First off, losing their entire offensive coaching staff and their top two defensive coaches is a huge blow to the team’s ability to get back to the playoffs in 2017 (more on all that here).
Secondly, as good as Matt Ryan was last year we have to believe a huge reason for his success was that he found his groove in Kyle Shanahan’s offense. Remember, he struggled mightily in his first year under Shanahan. Now he’s going back to square one under a new coaching staff. And making things even spicier on this front, it’s none other than Steve Sarkisian who’s calling the shots on offense.
That’s not a recipe for disaster. Not at all.
Defensively the Falcons might be even better in 2017, which is a good thing. But we don’t expect the Carolina Panthers to win just six games again this year. Furthermore, Tampa Bay Buccaneers are charging hard for the divisional crown and you can never count out the New Orleans Saints, who have improved their defense up front.
Atlanta could very well end up being this year’s version of the 2016 Panthers in the end.
One wonders if Ben Roethlisberger’s heart is really in it any more. The Steelers expect him to return after he threatened to retire following the 2016 season, but it’s clear he’s on his last legs — figuratively and literally.
Then there is the Le’Veon Bell situation. He threatening to sit out the 2017 season without a new deal (April Fool’s joke, people). On a serious note, we sure hope he stays out of trouble after being suspended to start the past two seasons because he loves to smoke weed.
The Steelers still have no backup plan for Roethlisberger. If he gets hurt (again) it’s going to either be Landry Jones or Zach Mettenberger — a couple of guys whose career record combined is 2-12.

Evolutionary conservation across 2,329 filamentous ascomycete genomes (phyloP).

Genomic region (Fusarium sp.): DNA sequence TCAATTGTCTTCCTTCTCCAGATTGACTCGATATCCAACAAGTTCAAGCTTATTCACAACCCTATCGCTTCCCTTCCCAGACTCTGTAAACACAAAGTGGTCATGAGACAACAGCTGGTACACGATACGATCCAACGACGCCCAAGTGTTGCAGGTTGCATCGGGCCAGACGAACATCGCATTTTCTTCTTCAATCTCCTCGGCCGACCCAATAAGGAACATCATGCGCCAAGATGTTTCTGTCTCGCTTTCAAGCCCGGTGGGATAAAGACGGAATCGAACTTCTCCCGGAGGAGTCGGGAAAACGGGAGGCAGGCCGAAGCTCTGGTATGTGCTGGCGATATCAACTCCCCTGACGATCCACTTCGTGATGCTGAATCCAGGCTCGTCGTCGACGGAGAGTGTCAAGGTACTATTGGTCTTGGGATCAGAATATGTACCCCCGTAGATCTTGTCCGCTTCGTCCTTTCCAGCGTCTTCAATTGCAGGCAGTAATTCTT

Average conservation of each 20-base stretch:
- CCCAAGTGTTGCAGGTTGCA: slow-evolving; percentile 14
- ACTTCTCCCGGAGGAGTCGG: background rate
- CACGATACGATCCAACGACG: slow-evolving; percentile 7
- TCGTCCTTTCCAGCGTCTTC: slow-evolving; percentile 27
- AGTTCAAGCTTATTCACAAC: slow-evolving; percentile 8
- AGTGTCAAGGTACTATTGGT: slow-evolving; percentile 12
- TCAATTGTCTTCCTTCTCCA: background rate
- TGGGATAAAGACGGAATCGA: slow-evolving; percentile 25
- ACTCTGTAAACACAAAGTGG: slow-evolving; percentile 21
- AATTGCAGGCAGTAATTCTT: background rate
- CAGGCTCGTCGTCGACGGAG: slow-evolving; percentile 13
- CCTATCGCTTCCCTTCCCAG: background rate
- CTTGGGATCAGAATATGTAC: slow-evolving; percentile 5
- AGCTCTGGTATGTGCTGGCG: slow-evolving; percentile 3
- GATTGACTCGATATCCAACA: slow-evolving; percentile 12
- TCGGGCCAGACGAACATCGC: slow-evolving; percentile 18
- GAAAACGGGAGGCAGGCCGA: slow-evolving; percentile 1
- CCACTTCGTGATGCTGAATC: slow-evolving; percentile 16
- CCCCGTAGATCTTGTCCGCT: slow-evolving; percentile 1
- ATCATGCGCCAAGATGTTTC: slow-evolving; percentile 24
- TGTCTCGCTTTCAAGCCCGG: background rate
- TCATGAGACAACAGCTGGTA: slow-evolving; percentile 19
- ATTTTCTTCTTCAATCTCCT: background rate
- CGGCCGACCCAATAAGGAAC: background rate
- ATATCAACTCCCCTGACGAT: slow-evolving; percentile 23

Defensively, Pittsburgh is lacking at both the pass rusher positions and cornerback. Only two of the most important spots in today’s NFL. Though the Steelers did manage to post solid overall defensive numbers last year, they gave up more than 27 points six times last year. That’s a clear sign of a problem that will only get bigger if these defensive deficiencies aren’t fixed pronto.
Finally, we must acknowledge that the AFC North is no picnic. In fact, the Baltimore Ravens appear geared up to take over as the dominant team in this division, and the Cleveland Browns look like they finally have a solid plan to rise out of the basement in the coming years.
Mike Tomlin’s team is in trouble, especially if Roethlisberger is injured early.
Don’t get us wrong. We love the moves Detroit made to acquire offensive tackle Rick Wagner and guard T.J. Lang. If these guys play up to their potential, then Matthew Stafford should continue to ascend. He was playing some tremendous football last year before a painful finger injury derailed his season.
That said, the Lions still don’t have a running game — both offensive linemen landed in free agency are better in pass protection — and are still searching for a defense that can hold up against the pass.
Throw in the fact that we can almost bank on Green Bay making it to the playoffs (eight straight years, plus, you know, Aaron Rodgers), that Minnesota improved its offensive line and has a very good defense, and that Chicago isn’t going to be a slouch in 2017.
It’s definitely no given the Lions will be back into the playoffs this upcoming season.
Then there’s some simple history. The Lions haven’t made it to the playoffs in back-to-back seasons since the 1995 campaign. Since that time, they’ve made it to postseason play just five times total and three times in the past six seasons. And in the past six years, the three years Detroit didn’t make it into the playoffs it was a below-.500 ball club.